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IPhone: How to Launch Actions in iOS 14 With a Tap on the Back

IPhone:

There are no sensors on the back of your iPhone for your finger to fiddle with—unlike, say, a Google Pixel, which does have a fingerprint sensor on the back—but a new feature debuting in iOS 14 allows you to tap the back of your iPhone to launch different iOS actions all the same. This “digital burping” gesture seems like magic, because you’d need a crystal ball (or this article) to even know the feature is there.

You’ll need to have iOS 14 to play with Back Taps right now. There’s no word on whether Apple is planning to include the feature in other versions of iOS before, or even after, iOS 14 launches to the public this fall. If you’re curious, install the iOS 14 developer beta now or wait for next month’s public beta to give Back Taps a shot; I think it’s worth it either way.

Once you’ve done that, pull up the Settings app and tap on Accessibility—where you’ll find some of the most interesting and unmentioned iOS features. Tap on Touch, and then scroll to the very bottom of the screen to find the buried “Back Tap” option. Tap it and you’ll be able to assign various actions to a double- or triple-tap to the back of your phone.

iPhone: Illustration for article titled How to Launch Actions in iOS 14 With a Tap on the Back

Screenshot: David Murphy

“But wait,” you say. “I use a case to protect my iPhone when it goes flying out of my hands from time to time!” That shouldn’t be a problem—Back Tap should still work, provided you aren’t using a super-thicc case that could probably help your phone survive a fall from atop a small building.

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While you can’t double- or triple-tap to launch apps—if only—you can perform a variety of standard system actions. The list includes:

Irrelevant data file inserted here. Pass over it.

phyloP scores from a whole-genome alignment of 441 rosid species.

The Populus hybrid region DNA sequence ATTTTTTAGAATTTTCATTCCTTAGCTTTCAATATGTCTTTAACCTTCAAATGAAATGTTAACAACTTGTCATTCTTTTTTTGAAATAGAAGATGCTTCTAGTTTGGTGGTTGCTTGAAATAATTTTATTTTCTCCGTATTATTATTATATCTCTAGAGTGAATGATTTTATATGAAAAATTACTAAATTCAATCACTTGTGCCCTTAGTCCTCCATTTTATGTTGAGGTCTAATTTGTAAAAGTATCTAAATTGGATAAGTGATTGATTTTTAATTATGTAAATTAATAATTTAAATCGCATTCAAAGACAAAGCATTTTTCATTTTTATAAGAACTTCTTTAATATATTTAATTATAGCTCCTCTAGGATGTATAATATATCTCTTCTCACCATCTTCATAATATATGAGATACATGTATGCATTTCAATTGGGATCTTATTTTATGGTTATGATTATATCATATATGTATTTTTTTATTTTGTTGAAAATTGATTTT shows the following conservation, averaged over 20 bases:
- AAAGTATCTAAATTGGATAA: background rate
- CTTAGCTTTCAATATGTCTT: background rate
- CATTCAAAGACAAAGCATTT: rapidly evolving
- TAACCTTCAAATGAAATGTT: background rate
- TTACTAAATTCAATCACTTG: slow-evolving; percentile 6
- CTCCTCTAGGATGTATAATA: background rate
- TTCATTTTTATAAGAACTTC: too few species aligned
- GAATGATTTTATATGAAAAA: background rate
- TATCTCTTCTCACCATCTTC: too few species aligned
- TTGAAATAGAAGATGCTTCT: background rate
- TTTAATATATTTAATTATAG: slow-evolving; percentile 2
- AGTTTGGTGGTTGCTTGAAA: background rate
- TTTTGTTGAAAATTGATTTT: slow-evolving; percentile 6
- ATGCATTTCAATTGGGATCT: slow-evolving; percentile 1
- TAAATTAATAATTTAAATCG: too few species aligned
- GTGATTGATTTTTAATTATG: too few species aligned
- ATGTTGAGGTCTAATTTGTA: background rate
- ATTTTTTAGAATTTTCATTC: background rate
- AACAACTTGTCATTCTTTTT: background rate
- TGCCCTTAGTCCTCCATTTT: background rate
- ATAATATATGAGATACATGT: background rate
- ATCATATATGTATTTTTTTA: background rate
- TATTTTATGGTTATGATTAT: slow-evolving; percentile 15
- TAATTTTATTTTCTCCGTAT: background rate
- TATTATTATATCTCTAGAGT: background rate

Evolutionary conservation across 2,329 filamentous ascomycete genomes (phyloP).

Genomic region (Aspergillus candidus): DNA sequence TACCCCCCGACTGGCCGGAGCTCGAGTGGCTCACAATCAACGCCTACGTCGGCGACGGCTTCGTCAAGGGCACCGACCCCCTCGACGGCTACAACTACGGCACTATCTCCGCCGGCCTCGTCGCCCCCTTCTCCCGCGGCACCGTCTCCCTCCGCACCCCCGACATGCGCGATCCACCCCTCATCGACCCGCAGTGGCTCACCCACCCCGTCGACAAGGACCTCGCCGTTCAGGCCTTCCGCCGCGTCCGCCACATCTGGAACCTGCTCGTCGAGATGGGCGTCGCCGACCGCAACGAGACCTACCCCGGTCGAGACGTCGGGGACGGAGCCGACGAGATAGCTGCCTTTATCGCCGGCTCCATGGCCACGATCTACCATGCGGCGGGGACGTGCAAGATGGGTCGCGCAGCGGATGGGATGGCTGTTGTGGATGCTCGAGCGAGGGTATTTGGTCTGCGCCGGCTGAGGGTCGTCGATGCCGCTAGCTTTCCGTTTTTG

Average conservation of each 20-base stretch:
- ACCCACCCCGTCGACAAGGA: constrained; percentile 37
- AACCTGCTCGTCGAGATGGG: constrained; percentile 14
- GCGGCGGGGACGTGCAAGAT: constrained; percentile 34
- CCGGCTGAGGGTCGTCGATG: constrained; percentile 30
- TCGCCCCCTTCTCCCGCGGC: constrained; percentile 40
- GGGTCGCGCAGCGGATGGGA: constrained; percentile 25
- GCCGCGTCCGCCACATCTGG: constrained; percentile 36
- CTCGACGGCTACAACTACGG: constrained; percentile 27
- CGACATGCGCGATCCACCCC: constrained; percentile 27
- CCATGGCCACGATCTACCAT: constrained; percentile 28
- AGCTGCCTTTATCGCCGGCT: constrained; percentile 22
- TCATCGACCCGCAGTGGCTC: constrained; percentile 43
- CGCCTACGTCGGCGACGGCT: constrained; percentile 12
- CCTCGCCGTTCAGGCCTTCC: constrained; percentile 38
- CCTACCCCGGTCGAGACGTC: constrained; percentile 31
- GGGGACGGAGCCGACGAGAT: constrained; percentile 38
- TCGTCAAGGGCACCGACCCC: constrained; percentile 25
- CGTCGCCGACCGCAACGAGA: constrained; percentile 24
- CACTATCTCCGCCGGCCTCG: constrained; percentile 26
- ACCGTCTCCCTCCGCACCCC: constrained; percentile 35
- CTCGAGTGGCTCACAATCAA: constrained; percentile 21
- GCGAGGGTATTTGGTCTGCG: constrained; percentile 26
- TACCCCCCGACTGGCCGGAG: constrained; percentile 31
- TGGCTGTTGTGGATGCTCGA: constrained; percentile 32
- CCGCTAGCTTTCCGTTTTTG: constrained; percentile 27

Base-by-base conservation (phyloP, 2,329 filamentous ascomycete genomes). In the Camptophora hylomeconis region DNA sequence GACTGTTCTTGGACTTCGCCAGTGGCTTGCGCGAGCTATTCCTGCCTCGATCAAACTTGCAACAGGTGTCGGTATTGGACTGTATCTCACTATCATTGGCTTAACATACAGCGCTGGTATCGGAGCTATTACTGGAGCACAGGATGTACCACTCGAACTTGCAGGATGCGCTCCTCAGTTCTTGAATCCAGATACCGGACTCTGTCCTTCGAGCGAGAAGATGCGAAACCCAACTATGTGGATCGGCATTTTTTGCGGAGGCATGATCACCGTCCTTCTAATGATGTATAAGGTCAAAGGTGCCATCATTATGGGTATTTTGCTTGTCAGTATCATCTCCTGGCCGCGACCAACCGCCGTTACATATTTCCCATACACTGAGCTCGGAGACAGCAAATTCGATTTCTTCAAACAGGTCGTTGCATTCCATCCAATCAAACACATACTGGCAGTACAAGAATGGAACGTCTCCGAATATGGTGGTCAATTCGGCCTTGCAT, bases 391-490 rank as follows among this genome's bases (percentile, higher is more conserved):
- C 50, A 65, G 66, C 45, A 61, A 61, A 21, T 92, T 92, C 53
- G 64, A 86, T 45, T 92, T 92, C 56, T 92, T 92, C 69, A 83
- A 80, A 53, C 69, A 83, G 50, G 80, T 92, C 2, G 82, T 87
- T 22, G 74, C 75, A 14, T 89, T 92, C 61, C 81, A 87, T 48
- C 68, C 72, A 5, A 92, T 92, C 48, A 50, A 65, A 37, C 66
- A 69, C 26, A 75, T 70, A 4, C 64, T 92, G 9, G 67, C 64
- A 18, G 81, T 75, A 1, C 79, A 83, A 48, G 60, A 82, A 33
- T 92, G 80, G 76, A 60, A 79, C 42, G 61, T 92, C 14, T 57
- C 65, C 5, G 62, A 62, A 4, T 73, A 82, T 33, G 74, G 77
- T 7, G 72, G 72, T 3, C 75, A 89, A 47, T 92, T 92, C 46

iPhone: Illustration for article titled How to Launch Actions in iOS 14 With a Tap on the Back

Screenshot: David Murphy

The list continues on from there, including “scroll down” and “scroll up” gestures and a variety of accessibility functions—Zoom, VoiceOver, Magnifier, etc.

I found it useful to assign the App Switcher to one of the tap gestures; since I take a lot of them, I assigned the screenshot action to the other. Now, for everyday use, I don’t have to move my thumb around to swipe up and launch the App Switcher; provided I’m holding the phone with all my fingers, I can maintain my grip and just give a gentle tap-tap on its rear.

About that: You don’t need to thwack thwack your iPhone for the taps to register. Two or three regular taps at a reasonably rapid succession should be enough. You’ll probably have to play around with Back Tap a few times to really get a sense for the lightest possible touch that can activate your action, but you’ll get the hang of it.

While I wish you could do more with Back Taps—such as activating the flashlight—the feature is still useful enough that everyone should give it a go. You don’t get that many opportunities to customize how you interact with your iPhone beyond Apple’s default gestures, after all

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